• 4. 4 where non sexual activities have been linked to “sexual misbehavior”, such as talking to boys on Facebook in Saudi Arabia or a girl who was buried alive for talking to boys. Women are not the only victims of honor killings, men can also be victims of honor killings. In Turkey a man was killed by his father because he was gay, and was considered not only immoral but on a sociological level, the man being gay was a reversal of the roles of a male sexually (Bilefsky, 2009). From this last case, sexual roles are a major part of honor and consequently honor killings can target men who are “acting like women” and mix the gender roles. Honor killings are cultural traditions carried from earlier pre- Islamic customs. While the argument is made that Islam is responsible for such a custom this is not the case as honor killings in the Middle East have been traced to as early as the Assyrian Empire and were part of the culture in other parts of the world where Islam was not the dominant religion (such as India or Medieval Japan and Korea). In Choson Korea (1392-1910 c.e.) women were expected to commit suicide if they brought any scandal or shame to the family, for example by supposed sexual misconduct, using a dagger. The purpose of the suicide was to protect the honor of both the woman and the family (Seth, p.157, 2006). The example of Korea is one to illustrate the custom as one that can be found in non Islamic lands but for similar reasons dealing with family honor and the danger of uncontrolled women in male dominated societies such as Islamic Arabia and Neo Confucian Korea. If Islam is to blame, then it would only be in the lack of efforts by the States in the Islamic world to stamp out the custom. That is not to say that such efforts have not been tried, such as in Jordon where challenges to two laws regarding honor killings have been issued. While the challenges to the laws, specifically Articles 98 and 340 of the Jordanian penal code, have been defeated in the Lower Courts, the fact that these challenges took place and were enacted by rights groups and
  • 5. 5 citizens of both genders shows that things are changing in the Middle East regarding the allowance of honor killings(Nanes, 2003). When a gay man was killed, one of his neighbors actually went to trial to testify rather than remain silent despite being shot herself by an attacker and being pressured by the police to drop the not testify in court (Bilefsky, 2009). In host countries of Middle Eastern populations, there is growing attention to combating honor killings but these nations need comprehensive research into honor killings to create and enforce effective policies against honor killings and the causes of honor killings, such as perceived shame and lack of education. In conclusion, honor killings are a pre Islamic custom in which members of a family or tribe kill someone accused of bringing shame to the family or tribe. The reasons vary but usually have the elements of control over women’s sexuality, the danger of being a socially pariah, and the belief of the woman’s inability of self control. These traits come from a patriarchal cultural form that can be found in male dominated societies world over, but the focus of this paper is on the male dominated cultures of the Middle East. While in Islamic societies there are arguments that honor killings are found in Islam, these are as Islamic as trial by combat is Christian, and reflect the values of honor found in earlier societies and illustrate the strength of culture in the face of new challenges such as the adoption of a new religion. Unfortunately the custom of honor killing has been entrenched in the Middle East for thousands of years and is still under reported, making the combat against such a custom much more difficult both in the Middle East and worldwide. At its’ heart, honor killings are about a man’s reputation and his ability to maintain control over his female relations. The danger for a man is what other men will say, as a woman is guilty of dishonor only because she is perceived to have brought shame to the family, the woman doesn’t need to have actually done anything she is accused to damage the family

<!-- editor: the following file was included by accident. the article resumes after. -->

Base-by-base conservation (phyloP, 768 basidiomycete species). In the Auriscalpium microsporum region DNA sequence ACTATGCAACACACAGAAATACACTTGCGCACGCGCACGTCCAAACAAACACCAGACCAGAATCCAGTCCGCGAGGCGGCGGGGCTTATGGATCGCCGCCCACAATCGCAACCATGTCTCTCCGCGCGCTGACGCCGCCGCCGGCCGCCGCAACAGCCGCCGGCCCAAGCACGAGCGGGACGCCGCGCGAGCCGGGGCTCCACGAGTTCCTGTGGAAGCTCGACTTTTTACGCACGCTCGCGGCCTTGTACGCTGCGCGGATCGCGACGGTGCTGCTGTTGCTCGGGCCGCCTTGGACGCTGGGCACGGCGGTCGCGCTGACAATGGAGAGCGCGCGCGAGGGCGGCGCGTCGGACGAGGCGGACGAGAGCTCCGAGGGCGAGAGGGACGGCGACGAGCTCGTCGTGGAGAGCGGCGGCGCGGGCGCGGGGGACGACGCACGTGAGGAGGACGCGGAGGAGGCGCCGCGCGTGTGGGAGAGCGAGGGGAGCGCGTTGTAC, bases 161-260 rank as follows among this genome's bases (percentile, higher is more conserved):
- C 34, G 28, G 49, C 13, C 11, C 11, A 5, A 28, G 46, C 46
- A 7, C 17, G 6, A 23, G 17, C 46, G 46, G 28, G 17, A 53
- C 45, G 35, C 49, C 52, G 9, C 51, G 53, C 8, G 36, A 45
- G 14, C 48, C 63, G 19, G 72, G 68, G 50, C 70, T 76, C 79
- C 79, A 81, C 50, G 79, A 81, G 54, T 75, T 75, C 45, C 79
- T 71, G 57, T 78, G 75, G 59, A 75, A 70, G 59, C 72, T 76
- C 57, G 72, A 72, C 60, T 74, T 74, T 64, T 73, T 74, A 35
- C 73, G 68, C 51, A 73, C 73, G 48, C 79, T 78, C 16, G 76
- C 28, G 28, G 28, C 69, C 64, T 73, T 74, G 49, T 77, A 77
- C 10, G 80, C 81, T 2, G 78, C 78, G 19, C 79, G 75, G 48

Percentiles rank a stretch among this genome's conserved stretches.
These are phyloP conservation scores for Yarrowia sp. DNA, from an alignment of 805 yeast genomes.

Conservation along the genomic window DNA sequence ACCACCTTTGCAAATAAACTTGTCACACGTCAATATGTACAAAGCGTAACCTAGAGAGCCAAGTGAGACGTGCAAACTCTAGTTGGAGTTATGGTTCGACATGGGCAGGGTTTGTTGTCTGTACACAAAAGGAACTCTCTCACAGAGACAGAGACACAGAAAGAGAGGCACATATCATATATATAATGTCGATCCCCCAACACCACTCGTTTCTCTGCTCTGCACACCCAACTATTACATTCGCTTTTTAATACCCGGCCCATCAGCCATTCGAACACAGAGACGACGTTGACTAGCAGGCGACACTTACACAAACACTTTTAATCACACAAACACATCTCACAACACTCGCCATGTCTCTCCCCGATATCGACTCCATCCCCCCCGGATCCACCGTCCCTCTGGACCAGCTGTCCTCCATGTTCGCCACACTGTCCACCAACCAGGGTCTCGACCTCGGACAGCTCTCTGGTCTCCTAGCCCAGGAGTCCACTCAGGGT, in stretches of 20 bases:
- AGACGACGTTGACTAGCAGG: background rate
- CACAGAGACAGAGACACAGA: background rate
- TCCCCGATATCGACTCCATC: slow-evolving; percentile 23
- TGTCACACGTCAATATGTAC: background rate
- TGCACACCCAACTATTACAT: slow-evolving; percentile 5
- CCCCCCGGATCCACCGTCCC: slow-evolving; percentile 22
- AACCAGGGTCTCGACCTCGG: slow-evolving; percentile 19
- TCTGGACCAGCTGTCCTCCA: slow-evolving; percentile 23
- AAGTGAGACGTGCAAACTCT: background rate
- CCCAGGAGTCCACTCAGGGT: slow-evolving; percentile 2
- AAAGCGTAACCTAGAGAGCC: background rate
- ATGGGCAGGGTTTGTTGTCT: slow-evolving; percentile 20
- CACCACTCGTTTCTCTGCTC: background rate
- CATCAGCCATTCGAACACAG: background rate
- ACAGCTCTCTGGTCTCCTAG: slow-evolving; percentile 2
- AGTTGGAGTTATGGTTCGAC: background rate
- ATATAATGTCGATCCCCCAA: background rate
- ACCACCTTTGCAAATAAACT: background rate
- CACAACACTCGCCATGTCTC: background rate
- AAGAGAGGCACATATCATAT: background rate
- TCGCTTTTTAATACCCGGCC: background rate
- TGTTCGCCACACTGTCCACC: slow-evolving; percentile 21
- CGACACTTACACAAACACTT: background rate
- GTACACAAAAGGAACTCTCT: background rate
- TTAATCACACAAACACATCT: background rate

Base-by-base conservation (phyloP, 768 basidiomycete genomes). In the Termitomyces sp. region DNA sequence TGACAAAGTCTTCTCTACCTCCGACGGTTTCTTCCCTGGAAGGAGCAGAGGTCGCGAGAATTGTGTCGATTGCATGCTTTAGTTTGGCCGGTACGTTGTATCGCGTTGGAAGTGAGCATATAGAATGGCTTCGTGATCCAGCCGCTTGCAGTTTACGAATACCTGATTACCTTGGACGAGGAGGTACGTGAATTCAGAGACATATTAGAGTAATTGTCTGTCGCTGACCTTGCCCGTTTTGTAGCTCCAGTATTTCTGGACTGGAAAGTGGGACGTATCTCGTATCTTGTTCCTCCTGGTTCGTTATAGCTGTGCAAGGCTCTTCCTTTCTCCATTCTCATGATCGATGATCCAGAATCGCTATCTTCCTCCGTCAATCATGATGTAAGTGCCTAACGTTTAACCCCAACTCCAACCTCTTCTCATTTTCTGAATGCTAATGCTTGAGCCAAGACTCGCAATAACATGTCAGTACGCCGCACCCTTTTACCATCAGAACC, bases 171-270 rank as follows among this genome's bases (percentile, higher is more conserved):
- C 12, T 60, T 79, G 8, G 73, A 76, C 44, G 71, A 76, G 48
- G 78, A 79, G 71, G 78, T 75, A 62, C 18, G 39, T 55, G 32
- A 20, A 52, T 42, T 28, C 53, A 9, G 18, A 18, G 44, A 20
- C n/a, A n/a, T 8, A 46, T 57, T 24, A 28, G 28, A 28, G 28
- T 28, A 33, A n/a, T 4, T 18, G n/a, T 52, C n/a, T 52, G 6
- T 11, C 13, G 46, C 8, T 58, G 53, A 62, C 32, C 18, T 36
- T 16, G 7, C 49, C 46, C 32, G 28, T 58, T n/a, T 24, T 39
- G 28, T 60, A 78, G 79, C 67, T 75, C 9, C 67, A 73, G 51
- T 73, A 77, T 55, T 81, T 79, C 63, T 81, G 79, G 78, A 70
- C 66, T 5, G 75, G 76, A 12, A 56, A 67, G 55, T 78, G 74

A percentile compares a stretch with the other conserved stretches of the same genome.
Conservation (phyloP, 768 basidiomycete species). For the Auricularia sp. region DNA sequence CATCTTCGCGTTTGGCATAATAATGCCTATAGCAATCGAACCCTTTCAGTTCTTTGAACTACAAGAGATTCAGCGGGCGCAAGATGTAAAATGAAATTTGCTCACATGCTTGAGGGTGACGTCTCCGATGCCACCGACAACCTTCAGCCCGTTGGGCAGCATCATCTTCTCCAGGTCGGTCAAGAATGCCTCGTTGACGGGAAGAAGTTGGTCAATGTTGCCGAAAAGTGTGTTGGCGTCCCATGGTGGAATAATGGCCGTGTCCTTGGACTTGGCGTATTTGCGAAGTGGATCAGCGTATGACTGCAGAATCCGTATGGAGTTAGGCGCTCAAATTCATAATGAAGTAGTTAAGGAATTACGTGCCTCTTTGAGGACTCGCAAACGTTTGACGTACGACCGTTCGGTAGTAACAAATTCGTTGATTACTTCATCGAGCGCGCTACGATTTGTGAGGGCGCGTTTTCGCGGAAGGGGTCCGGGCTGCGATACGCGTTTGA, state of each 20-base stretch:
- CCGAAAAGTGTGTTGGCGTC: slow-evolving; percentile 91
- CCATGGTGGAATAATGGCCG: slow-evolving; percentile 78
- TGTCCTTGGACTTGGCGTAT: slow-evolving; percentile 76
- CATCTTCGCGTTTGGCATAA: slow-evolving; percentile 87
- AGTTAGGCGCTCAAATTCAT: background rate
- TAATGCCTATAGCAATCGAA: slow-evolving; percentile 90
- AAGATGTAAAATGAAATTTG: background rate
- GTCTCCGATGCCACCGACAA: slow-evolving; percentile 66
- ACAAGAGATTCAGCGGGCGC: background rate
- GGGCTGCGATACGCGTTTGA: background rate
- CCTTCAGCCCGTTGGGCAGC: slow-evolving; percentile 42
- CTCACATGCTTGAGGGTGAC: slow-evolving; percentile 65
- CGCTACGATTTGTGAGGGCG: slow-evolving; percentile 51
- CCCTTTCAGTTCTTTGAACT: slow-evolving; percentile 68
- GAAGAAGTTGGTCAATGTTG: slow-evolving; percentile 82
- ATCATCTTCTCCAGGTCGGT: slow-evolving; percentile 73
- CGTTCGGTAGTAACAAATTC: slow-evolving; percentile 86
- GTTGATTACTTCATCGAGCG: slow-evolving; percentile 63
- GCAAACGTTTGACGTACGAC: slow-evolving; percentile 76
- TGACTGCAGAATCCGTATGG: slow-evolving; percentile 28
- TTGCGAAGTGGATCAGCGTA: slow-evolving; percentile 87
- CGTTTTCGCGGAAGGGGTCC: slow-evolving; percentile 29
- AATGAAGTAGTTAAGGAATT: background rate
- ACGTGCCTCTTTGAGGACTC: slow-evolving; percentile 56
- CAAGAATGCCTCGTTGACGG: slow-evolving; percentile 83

• 6. 6 honor. Societies in both the Middle East and host countries to Middle Eastern populations are starting to recognize the problem of honor killings but still have a great deal to research before effective policies can be used to end honor killings. References 1. Abdul-Zahra, Q., & Murphy, B. (2009, Feburary 3). Iraq arrests fema le suic ide bo mber recruit er. The Huffington Post, Retrieved fro m http://www.huffingtonpost.com/2009/02/03/iraq -arrests- fema le-suic i_n_163505.ht ml (accessed 12/10/2010). 2. Al-Tamimi, A. J. (2010). The problem of honor killings. Foreign Policy Journal, Retrieved from http://www.foreignpolicyjournal.com/2010/09/13/the-problem-of-honor- killings/ (accessed 12/12/2010). 3. Bates, D. G., & Rassam, A. (2001). Peoples and cultures of the middle east. Upper Saddle River, N.J.: Prent ice Hall. 4. Bilefsky, D. (2009, Nove mber 25). Soul-searching in turkey aft er gay man is killed. The Ne w York Times , Retrieved fro m http://www.nyt imes.co m/2009/11/26/world/europe/26turkey.ht ml?p agewanted=2&_r=1&ref=world (accessed 12/12/2010). 5. Chesler, P. (2010). Worldwide trends in honor killings. Middle East Quarterly, 17(2), Retrieved from http://www.meforum.org/2646/worldwide-trends-in-honor-killings (accessed 12/01/2010). 6. Feldner, Y. (2000). "honor" murders – why the perps get off easy. Middle East Quarterly, 6(4), Retrieved from http://www.meforum.org/50/honor-murders-why-the-perps-get-off- easy (accessed 12/01/2010).
  • 7. 7 7. Nanes, S. E. (2003). Fighting honor crimes: evidence of civil society in jordan. Middle East Journal, 57(1), Retrieved from http://www.jstor.org/pss/4329854 (accessed 11/29/2010). 8. Seth, M. J. (2006). A concise history of korea. New York, N.Y.: Rowman & Litt lefie ld. This is the exclusive property of Benjamin Andrew Morley. This piece shall not be reproduced without expressed permission of the author.